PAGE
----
Photo: Matheus Bertelli
As children, we’re taught to put things in two buckets: good and bad.
Brushing your teeth and washing your hands are good. Strangers offering us rides in a sketchy white van are bad. As T.C. Chamberlain writes, “From the good, the child expects nothing but good; from the bad, nothing but bad. To expect a good act from the bad, or a bad act from the good, is radically at variance with childhood’s mental methods.”
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This oversimplification helps us make sense of the world as children. But as we mature, we fail to outgrow this misleading theory. We continue to believe, as Isaac Asimov writes, “everything that isn’t perfectly and completely right is totally and equally wrong.” We go around trying to fit square pegs into round holes, pigeonholing things—and people—into neat categories to create the satisfying, but misleading, illusion of having restored order to a disorderly world.
Over time, our beliefs in a black-and-white world begin to blend into our identity. Your belief in Crossfit makes you a Crossfitter, your belief in climate change makes you an environmentalist, and your belief in primal eating makes you Paleo. When our beliefs and our identity are one and the same, changing our mind means changing our identity—which is why disagreements often turn into existential death matches.
Which brings me to the title of this article. “The test of a first-rate intelligence,” F. Scott Fitzgerald once said, “is the ability to hold two opposed ideas in mind at the same time and still retain the ability to function.” It’s the rare person who can entertain a thought without accepting it—particularly where that thought runs counter to a fundamental belief.
Even brainiacs can have a hard time considering multiple viewpoints without their head exploding. For centuries, the scientific community was split into two camps, with one camp believing that light is a particle, like a mote of dust, and others arguing that it’s a wave, like the ripples in water. It turned out both camps were right (or wrong, depending on how you view it). Light straddles these two categories and exhibits the properties of both a particle and a wave.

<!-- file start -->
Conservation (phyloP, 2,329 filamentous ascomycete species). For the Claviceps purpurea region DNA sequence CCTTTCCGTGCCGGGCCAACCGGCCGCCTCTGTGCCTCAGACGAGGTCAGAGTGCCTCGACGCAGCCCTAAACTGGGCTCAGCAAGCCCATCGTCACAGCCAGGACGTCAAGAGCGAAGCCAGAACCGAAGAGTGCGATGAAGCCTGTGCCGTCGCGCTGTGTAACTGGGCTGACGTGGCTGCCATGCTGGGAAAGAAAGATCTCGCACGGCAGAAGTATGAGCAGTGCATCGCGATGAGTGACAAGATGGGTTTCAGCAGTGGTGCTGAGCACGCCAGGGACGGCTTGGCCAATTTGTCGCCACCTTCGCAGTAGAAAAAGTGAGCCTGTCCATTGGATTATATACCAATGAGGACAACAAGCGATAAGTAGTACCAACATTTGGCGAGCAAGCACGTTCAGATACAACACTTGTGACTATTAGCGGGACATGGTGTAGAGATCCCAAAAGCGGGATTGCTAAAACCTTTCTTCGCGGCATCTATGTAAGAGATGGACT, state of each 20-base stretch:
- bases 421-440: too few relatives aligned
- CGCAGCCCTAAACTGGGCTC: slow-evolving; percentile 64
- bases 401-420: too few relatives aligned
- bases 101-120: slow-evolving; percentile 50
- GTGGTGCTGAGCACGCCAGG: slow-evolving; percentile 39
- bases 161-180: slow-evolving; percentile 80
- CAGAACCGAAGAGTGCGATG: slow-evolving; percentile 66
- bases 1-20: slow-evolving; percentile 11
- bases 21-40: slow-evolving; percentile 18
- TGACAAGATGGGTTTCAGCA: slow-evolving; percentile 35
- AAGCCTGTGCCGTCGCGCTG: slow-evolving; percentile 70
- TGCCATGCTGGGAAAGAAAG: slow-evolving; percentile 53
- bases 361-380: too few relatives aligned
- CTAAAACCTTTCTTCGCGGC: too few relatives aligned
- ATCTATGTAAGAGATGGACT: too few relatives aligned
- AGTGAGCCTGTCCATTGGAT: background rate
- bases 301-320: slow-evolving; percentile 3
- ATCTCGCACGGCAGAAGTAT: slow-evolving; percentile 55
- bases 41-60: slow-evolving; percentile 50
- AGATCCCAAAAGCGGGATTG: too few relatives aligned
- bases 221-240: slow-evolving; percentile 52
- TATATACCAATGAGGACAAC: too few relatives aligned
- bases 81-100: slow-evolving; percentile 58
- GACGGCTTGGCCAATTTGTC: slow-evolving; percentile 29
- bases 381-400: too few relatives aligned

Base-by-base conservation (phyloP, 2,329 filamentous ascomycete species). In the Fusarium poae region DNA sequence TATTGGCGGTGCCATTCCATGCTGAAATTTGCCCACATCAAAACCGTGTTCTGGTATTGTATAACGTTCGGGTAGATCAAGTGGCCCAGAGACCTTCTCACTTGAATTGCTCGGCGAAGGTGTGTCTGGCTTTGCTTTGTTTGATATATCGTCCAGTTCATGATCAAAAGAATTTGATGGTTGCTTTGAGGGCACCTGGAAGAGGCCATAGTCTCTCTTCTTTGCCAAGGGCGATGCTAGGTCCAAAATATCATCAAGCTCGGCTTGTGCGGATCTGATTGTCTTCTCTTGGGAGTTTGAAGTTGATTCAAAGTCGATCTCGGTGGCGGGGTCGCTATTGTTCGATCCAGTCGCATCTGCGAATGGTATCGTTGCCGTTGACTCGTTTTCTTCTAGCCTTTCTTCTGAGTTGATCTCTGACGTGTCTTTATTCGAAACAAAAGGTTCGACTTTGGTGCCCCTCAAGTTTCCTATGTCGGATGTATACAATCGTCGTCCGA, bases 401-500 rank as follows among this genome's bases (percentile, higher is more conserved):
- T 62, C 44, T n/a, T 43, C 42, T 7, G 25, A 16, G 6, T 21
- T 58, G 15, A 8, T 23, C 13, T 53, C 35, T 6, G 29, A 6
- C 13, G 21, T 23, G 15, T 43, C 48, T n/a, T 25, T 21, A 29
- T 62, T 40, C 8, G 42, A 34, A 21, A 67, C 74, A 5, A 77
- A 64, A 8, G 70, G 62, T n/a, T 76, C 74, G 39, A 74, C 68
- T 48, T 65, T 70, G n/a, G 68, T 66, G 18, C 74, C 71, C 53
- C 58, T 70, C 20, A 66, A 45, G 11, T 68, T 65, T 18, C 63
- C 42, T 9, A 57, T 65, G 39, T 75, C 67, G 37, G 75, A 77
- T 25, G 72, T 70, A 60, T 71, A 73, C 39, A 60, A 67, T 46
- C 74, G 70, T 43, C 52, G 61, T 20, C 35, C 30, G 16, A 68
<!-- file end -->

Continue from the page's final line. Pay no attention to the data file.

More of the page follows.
What behaves like both a particle and a wave in your life? Can you believe that your job is important, but that it doesn’t matter at all in the grand scheme of things? Can you acknowledge that your preferred diet of choice is right for some people, but wrong for others? Can you believe that you’re in control of your life, but that everything happens for a reason? Can you think that your least-favorite politicians are demagogues, but that, in their heart of hearts, they’re actually doing what they think is best?
The Large Hadron Collider is a 17-mile particle accelerator that smashes together subatomic particles called hadrons. Their collision has been described as “less of a collision and more of a symphony.” When hadrons collide, they actually glide through each other, and “their fundamental components pass so close together that they can talk to each other.” If this symphony plays out the right way, the colliding hadrons “can pluck deep hidden fields that will sing their own tune in response—by producing new particles.”
The same idea applies to thoughts.
If you can hold conflicting thoughts in your head and let them dance with each other, they’ll produce a symphony that will bring out additional notes—in the form of new ideas—far superior to the original ones.
But it takes a willingness to let our guard down and make room in our mind for the seemingly controversial.
Ozan Varol is a rocket scientist turned law professor and bestselling author. Click here to download a free copy of his e-book, The Contrarian Handbook: 8 Principles for Innovating Your Thinking. Along with your free e-book, you’ll get the Weekly Contrarian — a newsletter that challenges conventional wisdom and changes the way we look at the world (plus access to exclusive content for subscribers only).
This article first appeared on Ozan Varol.
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